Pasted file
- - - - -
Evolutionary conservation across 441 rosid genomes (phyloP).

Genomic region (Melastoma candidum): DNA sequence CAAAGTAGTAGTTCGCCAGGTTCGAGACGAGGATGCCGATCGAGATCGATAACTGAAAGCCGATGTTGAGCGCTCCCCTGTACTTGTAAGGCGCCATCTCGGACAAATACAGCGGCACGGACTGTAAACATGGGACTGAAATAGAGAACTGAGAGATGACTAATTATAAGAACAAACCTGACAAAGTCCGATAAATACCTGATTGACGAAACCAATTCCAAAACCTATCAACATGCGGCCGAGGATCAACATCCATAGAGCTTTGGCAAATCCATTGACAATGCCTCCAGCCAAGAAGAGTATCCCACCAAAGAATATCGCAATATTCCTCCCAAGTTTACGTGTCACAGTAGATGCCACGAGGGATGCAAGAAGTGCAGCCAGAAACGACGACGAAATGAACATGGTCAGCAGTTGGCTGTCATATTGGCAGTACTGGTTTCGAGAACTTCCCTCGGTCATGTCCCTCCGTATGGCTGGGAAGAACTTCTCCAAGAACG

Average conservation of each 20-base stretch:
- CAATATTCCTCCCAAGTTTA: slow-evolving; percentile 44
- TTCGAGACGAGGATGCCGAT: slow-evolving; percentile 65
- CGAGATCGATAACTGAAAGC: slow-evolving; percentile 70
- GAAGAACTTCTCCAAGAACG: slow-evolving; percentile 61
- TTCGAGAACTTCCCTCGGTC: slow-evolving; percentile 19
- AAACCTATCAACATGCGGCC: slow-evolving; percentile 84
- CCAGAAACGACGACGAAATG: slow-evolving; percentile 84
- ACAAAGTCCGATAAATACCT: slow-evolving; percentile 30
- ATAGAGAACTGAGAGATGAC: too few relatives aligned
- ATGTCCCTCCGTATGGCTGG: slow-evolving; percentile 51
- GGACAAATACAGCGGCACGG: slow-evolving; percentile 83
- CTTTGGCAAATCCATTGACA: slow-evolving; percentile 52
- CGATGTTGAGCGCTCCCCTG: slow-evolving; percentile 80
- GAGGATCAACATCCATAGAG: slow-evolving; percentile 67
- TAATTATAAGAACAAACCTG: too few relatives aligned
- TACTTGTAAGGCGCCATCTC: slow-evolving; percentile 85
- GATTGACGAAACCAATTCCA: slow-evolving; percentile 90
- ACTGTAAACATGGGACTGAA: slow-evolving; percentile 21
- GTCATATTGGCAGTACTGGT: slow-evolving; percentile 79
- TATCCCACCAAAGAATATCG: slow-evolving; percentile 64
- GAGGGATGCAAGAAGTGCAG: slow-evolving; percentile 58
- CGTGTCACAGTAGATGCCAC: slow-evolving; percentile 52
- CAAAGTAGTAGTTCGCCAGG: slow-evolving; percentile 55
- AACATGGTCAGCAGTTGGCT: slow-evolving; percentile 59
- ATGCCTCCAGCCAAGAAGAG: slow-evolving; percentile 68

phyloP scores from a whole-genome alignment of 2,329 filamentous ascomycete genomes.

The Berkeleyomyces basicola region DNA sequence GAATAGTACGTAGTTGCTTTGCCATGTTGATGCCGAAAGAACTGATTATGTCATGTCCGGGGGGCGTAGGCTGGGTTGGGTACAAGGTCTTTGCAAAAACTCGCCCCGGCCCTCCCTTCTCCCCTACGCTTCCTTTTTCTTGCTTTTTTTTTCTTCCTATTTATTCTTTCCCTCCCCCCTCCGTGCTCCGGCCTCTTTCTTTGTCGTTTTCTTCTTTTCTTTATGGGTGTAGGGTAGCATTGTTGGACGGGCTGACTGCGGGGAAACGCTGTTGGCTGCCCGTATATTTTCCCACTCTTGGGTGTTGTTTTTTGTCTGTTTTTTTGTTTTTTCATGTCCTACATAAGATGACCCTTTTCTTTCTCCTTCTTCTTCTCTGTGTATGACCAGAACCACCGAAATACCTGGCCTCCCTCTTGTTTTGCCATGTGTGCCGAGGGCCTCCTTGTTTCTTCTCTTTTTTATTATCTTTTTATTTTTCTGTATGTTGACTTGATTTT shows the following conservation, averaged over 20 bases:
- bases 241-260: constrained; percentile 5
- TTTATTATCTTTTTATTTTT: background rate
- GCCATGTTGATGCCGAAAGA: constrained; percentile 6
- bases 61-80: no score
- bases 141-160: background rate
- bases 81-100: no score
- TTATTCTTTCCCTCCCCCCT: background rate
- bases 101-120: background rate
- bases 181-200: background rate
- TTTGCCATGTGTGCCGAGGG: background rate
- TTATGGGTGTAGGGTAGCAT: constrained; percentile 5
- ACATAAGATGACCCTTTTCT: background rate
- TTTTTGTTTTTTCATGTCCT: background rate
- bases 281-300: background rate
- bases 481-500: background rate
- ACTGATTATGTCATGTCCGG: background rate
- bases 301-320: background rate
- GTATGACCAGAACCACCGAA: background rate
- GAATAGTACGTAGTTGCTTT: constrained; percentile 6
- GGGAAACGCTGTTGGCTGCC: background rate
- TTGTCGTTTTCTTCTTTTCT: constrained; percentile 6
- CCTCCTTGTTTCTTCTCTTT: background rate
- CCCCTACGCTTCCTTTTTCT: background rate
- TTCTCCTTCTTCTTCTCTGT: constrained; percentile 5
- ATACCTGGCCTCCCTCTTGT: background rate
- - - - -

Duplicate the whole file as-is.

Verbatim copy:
Evolutionary conservation across 441 rosid genomes (phyloP).

Genomic region (Melastoma candidum): DNA sequence CAAAGTAGTAGTTCGCCAGGTTCGAGACGAGGATGCCGATCGAGATCGATAACTGAAAGCCGATGTTGAGCGCTCCCCTGTACTTGTAAGGCGCCATCTCGGACAAATACAGCGGCACGGACTGTAAACATGGGACTGAAATAGAGAACTGAGAGATGACTAATTATAAGAACAAACCTGACAAAGTCCGATAAATACCTGATTGACGAAACCAATTCCAAAACCTATCAACATGCGGCCGAGGATCAACATCCATAGAGCTTTGGCAAATCCATTGACAATGCCTCCAGCCAAGAAGAGTATCCCACCAAAGAATATCGCAATATTCCTCCCAAGTTTACGTGTCACAGTAGATGCCACGAGGGATGCAAGAAGTGCAGCCAGAAACGACGACGAAATGAACATGGTCAGCAGTTGGCTGTCATATTGGCAGTACTGGTTTCGAGAACTTCCCTCGGTCATGTCCCTCCGTATGGCTGGGAAGAACTTCTCCAAGAACG

Average conservation of each 20-base stretch:
- CAATATTCCTCCCAAGTTTA: slow-evolving; percentile 44
- TTCGAGACGAGGATGCCGAT: slow-evolving; percentile 65
- CGAGATCGATAACTGAAAGC: slow-evolving; percentile 70
- GAAGAACTTCTCCAAGAACG: slow-evolving; percentile 61
- TTCGAGAACTTCCCTCGGTC: slow-evolving; percentile 19
- AAACCTATCAACATGCGGCC: slow-evolving; percentile 84
- CCAGAAACGACGACGAAATG: slow-evolving; percentile 84
- ACAAAGTCCGATAAATACCT: slow-evolving; percentile 30
- ATAGAGAACTGAGAGATGAC: too few relatives aligned
- ATGTCCCTCCGTATGGCTGG: slow-evolving; percentile 51
- GGACAAATACAGCGGCACGG: slow-evolving; percentile 83
- CTTTGGCAAATCCATTGACA: slow-evolving; percentile 52
- CGATGTTGAGCGCTCCCCTG: slow-evolving; percentile 80
- GAGGATCAACATCCATAGAG: slow-evolving; percentile 67
- TAATTATAAGAACAAACCTG: too few relatives aligned
- TACTTGTAAGGCGCCATCTC: slow-evolving; percentile 85
- GATTGACGAAACCAATTCCA: slow-evolving; percentile 90
- ACTGTAAACATGGGACTGAA: slow-evolving; percentile 21
- GTCATATTGGCAGTACTGGT: slow-evolving; percentile 79
- TATCCCACCAAAGAATATCG: slow-evolving; percentile 64
- GAGGGATGCAAGAAGTGCAG: slow-evolving; percentile 58
- CGTGTCACAGTAGATGCCAC: slow-evolving; percentile 52
- CAAAGTAGTAGTTCGCCAGG: slow-evolving; percentile 55
- AACATGGTCAGCAGTTGGCT: slow-evolving; percentile 59
- ATGCCTCCAGCCAAGAAGAG: slow-evolving; percentile 68

phyloP scores from a whole-genome alignment of 2,329 filamentous ascomycete genomes.

The Berkeleyomyces basicola region DNA sequence GAATAGTACGTAGTTGCTTTGCCATGTTGATGCCGAAAGAACTGATTATGTCATGTCCGGGGGGCGTAGGCTGGGTTGGGTACAAGGTCTTTGCAAAAACTCGCCCCGGCCCTCCCTTCTCCCCTACGCTTCCTTTTTCTTGCTTTTTTTTTCTTCCTATTTATTCTTTCCCTCCCCCCTCCGTGCTCCGGCCTCTTTCTTTGTCGTTTTCTTCTTTTCTTTATGGGTGTAGGGTAGCATTGTTGGACGGGCTGACTGCGGGGAAACGCTGTTGGCTGCCCGTATATTTTCCCACTCTTGGGTGTTGTTTTTTGTCTGTTTTTTTGTTTTTTCATGTCCTACATAAGATGACCCTTTTCTTTCTCCTTCTTCTTCTCTGTGTATGACCAGAACCACCGAAATACCTGGCCTCCCTCTTGTTTTGCCATGTGTGCCGAGGGCCTCCTTGTTTCTTCTCTTTTTTATTATCTTTTTATTTTTCTGTATGTTGACTTGATTTT shows the following conservation, averaged over 20 bases:
- bases 241-260: constrained; percentile 5
- TTTATTATCTTTTTATTTTT: background rate
- GCCATGTTGATGCCGAAAGA: constrained; percentile 6
- bases 61-80: no score
- bases 141-160: background rate
- bases 81-100: no score
- TTATTCTTTCCCTCCCCCCT: background rate
- bases 101-120: background rate
- bases 181-200: background rate
- TTTGCCATGTGTGCCGAGGG: background rate
- TTATGGGTGTAGGGTAGCAT: constrained; percentile 5
- ACATAAGATGACCCTTTTCT: background rate
- TTTTTGTTTTTTCATGTCCT: background rate
- bases 281-300: background rate
- bases 481-500: background rate
- ACTGATTATGTCATGTCCGG: background rate
- bases 301-320: background rate
- GTATGACCAGAACCACCGAA: background rate
- GAATAGTACGTAGTTGCTTT: constrained; percentile 6
- GGGAAACGCTGTTGGCTGCC: background rate
- TTGTCGTTTTCTTCTTTTCT: constrained; percentile 6
- CCTCCTTGTTTCTTCTCTTT: background rate
- CCCCTACGCTTCCTTTTTCT: background rate
- TTCTCCTTCTTCTTCTCTGT: constrained; percentile 5
- ATACCTGGCCTCCCTCTTGT: background rate